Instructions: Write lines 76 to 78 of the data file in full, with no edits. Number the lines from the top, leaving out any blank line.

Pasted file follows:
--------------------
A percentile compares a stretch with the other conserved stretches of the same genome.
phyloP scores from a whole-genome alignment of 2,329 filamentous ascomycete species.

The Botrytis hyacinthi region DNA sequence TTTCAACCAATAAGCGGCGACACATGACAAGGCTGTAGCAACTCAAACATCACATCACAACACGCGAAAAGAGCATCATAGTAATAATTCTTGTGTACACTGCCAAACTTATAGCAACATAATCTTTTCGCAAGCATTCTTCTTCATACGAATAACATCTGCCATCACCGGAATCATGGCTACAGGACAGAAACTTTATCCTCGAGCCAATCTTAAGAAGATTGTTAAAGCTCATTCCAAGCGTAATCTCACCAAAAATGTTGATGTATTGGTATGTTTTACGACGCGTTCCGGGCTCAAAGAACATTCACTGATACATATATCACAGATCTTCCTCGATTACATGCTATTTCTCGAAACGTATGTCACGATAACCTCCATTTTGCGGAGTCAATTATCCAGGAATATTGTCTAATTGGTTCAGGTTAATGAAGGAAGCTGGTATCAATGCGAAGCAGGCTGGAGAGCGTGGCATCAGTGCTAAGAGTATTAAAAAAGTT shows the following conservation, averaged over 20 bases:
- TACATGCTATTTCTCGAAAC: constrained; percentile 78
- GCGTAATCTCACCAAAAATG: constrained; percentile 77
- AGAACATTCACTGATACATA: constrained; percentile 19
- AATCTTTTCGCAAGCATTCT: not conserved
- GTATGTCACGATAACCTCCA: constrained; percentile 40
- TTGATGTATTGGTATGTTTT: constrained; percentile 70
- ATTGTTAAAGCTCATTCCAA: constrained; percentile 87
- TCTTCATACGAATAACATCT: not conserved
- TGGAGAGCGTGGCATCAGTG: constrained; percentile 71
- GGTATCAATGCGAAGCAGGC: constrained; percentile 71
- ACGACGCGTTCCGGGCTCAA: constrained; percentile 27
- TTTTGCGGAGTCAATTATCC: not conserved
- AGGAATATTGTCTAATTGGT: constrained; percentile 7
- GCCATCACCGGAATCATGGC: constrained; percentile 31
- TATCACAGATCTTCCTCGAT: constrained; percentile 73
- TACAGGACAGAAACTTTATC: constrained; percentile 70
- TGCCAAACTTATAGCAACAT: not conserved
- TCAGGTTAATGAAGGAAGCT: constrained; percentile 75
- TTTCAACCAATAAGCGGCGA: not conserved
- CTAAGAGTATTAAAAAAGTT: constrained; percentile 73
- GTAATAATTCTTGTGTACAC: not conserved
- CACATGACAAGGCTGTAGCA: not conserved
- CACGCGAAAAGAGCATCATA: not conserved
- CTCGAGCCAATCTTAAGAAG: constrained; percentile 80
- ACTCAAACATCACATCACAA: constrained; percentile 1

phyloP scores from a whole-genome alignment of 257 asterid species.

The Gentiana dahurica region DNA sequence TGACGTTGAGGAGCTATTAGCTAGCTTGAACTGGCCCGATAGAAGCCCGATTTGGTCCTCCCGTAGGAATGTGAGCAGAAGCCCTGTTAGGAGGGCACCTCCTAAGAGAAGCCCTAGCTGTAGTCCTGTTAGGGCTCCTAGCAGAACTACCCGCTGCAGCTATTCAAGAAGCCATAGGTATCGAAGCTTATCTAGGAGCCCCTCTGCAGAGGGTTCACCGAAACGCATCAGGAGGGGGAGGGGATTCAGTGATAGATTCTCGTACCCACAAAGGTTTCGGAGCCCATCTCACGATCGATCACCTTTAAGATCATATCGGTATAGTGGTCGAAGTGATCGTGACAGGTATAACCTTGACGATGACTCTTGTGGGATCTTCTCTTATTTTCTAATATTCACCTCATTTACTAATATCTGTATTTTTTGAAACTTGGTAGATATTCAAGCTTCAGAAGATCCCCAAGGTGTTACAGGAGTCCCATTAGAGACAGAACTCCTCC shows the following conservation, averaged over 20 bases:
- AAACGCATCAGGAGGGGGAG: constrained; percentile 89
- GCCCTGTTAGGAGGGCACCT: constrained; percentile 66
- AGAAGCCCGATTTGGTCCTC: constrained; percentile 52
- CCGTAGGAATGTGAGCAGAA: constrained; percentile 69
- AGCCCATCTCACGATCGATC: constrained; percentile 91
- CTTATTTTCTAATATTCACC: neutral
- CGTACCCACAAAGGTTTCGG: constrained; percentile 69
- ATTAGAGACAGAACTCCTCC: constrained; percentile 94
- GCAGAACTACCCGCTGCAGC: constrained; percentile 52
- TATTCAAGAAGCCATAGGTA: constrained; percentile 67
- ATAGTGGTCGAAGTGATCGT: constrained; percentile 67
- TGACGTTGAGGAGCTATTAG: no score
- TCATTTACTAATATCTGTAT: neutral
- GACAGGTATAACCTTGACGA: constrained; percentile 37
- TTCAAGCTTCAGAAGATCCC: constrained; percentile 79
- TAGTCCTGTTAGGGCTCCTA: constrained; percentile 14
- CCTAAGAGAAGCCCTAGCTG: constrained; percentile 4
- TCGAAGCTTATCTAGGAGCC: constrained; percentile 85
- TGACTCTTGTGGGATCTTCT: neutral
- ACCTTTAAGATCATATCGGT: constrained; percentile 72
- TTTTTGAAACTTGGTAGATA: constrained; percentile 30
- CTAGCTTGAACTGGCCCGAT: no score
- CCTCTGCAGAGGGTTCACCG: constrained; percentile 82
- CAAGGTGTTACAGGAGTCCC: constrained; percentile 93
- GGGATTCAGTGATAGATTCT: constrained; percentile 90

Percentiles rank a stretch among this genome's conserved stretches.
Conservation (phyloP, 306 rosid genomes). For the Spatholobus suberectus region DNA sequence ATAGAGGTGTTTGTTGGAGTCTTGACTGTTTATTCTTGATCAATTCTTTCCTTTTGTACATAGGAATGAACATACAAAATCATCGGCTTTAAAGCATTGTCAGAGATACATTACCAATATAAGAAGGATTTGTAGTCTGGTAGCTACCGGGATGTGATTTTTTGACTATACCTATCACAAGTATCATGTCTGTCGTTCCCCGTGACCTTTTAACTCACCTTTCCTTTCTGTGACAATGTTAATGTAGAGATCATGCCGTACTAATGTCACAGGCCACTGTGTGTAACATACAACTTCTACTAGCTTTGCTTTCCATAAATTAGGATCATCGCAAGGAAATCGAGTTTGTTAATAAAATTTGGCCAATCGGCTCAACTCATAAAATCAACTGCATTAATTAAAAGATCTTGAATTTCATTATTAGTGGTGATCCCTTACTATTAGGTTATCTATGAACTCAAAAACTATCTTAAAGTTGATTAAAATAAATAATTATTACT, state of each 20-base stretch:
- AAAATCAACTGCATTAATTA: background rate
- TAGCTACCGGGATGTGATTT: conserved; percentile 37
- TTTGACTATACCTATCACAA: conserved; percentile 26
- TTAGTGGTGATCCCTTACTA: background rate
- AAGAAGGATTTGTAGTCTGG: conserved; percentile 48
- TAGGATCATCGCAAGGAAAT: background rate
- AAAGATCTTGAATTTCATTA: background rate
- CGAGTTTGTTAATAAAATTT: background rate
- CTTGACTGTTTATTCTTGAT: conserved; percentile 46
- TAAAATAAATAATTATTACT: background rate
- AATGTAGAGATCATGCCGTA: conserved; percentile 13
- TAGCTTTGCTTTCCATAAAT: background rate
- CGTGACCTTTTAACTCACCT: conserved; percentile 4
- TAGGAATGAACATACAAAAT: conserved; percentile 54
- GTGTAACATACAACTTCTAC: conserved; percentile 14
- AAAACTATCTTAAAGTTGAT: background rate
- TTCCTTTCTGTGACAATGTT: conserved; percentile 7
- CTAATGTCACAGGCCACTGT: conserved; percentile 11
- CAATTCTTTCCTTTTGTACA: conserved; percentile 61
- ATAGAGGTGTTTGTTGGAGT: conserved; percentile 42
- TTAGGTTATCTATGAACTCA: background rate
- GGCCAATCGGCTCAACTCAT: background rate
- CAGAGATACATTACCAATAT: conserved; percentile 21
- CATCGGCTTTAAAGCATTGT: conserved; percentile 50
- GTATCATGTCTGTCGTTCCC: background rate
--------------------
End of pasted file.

- CAATTCTTTCCTTTTGTACA: conserved; percentile 61
- ATAGAGGTGTTTGTTGGAGT: conserved; percentile 42
- TTAGGTTATCTATGAACTCA: background rate